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Ikeda Echos

by on August 14, 2015

Life has been hectic the past few weeks. This weekend I missed an opportunity to train with Henry Kono and the crew in Burlington. Happily the consolation prize was the Saturday portion of Ikeda sensei’s seminar in Portland.

[Note: I began writing the draft of this post way back in June. Things have indeed been busy. I returned to it this second week of August to find a half-written draft with some cryptic notes at the end. I’m going to do my do my best to conjure up as many of the memories as I can.]

True to my breathless pace as of late I stepped onto the mat in the morning still somewhat dazed. I had to switch my brain over from the Tomiki world of sugi ashi and tegatana dousa to the world of hanmi and tai no tenkan (/henkan?).

Once oriented, I experienced the seminar as a series of echoes.

After your first year or two of aikido, almost nothing you hear is new. Aikido may include an infinite variety of techniques, but these are made possible by a decidedly finite set of principles. It is the very rare lesson that introduces a truly novel idea.

In aikido, when a teacher offers advice it is almost always something the student has heard before. “Relax,” “keep your hand in your center,” “bend your knees” etc…

In this way, aikido classes are almost always echoes of previous classes, but the echoes are always more interesting when they come from different corners. Endo sensei echoing Nariyama sensei is less memorable as an echo because their aikido is very similar. Kono sensei echoing Nariyama sensei on the other hand is much interesting because their aikido could hardly be more different.

Part of the brilliance of the Windsong seminars is that, in their diversity, they are perfectly set up to create far-reaching echoes.

The primary lesson I took away from the Ikeda sensei seminar though, was actually not an aikido echo at all.

I was messing around with my brother’s structure the other night while standing around and talking. I was just looking to get a slight drifting feeling, and yet I found it quite difficult. When I began to run into the same problem in Ikeda sensei’s class I was primed for the answer (which of course was completely unsurprising, and yet timed perfectly).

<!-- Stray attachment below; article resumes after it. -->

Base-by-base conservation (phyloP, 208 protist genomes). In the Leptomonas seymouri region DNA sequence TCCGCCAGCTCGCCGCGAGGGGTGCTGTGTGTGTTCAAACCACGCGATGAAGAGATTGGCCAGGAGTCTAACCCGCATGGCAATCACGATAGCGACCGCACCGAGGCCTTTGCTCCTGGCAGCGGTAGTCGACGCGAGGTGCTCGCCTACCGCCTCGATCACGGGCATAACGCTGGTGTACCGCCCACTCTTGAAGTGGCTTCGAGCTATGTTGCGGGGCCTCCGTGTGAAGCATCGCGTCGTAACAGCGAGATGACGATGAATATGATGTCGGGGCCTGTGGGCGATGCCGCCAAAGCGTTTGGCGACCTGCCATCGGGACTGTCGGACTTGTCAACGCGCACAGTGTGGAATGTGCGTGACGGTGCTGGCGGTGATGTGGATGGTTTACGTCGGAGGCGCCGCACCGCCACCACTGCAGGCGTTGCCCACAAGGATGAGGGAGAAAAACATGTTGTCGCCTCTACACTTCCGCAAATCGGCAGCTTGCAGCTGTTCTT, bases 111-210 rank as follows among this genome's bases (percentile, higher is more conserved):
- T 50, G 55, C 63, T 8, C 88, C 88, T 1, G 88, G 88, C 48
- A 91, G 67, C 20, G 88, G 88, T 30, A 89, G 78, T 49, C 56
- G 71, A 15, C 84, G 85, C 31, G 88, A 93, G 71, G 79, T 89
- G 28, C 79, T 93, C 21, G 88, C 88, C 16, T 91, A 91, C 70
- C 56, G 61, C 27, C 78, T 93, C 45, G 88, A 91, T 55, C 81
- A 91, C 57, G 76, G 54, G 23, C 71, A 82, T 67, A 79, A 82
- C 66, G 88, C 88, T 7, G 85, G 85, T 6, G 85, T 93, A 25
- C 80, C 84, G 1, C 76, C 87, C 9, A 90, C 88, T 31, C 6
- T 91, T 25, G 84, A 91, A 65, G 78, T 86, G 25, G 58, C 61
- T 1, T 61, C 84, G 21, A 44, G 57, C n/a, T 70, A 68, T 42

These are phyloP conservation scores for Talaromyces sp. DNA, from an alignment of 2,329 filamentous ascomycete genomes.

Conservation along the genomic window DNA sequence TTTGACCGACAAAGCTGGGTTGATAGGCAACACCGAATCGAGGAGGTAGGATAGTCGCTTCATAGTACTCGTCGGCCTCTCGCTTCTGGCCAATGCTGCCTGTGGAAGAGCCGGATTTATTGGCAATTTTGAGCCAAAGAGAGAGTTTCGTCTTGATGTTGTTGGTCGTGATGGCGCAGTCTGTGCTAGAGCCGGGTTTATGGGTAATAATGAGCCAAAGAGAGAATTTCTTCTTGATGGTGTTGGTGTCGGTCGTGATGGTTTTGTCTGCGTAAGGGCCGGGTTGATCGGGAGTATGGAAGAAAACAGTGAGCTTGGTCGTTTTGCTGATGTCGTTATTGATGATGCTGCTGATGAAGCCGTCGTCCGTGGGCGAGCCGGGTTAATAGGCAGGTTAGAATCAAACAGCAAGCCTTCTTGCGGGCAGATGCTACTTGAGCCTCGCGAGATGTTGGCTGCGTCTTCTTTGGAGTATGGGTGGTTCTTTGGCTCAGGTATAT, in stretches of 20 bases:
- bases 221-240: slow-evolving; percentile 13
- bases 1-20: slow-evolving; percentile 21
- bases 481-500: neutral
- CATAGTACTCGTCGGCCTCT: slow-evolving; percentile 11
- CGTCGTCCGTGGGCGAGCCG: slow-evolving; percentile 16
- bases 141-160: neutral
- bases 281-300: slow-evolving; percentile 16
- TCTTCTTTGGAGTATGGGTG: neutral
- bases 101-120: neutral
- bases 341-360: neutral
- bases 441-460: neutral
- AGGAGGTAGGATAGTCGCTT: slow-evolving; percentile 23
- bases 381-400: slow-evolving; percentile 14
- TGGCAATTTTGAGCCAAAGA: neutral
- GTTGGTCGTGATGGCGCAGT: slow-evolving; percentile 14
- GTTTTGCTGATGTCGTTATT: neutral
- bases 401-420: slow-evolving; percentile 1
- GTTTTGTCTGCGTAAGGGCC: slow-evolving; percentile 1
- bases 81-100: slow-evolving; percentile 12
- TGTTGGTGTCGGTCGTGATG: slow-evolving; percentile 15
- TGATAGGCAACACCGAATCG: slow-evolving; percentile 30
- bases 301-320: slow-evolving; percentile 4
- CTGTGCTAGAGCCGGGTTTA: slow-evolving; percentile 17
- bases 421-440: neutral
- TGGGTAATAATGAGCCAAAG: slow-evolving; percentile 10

The answer, at least at my primitive level was this: go ahead and make the connection with your hands, hold the structure in your arms, but when you want to generate drift, do it as non-locally as possible. Move your body.

As soon as I heard it it made total sense because this is what I have been spending the rest of my free time on. This is leading. Connect, hold your structure, move your center.

[We’ve now reached the cryptic notes section of the draft – with so much time elapsed I’m not going to try to fill in the blanks so much as complete the sentences…]

Ikeda sensei’s seminar seemed perfectly timed to review and re-examine the takeaways from the Windsong seminars. (Too bad I haven’t had much chance to keep the ideas alive since…)

I felt for the waves that Pat Parker had gotten me thinking about. When my connection became ineffective I was sometimes able to use Jason Mix’s rope analogy to reengage.

Brendan Hussey had left me with a puzzle about how to be loose and keep natural motion while retaining structure, and there were plenty of opportunities to try that (see primary takeaway).

Ikeda sensei’s focus on stripping away extraneous motion reminded me very much on the Daitoryu that Eric Pearson practices.

All in all, if memory and notes serve, it was a Sunday very well spent. It’s really too bad I’ve let so much dust accumulate. I guess I’ll have to get back at it next year…

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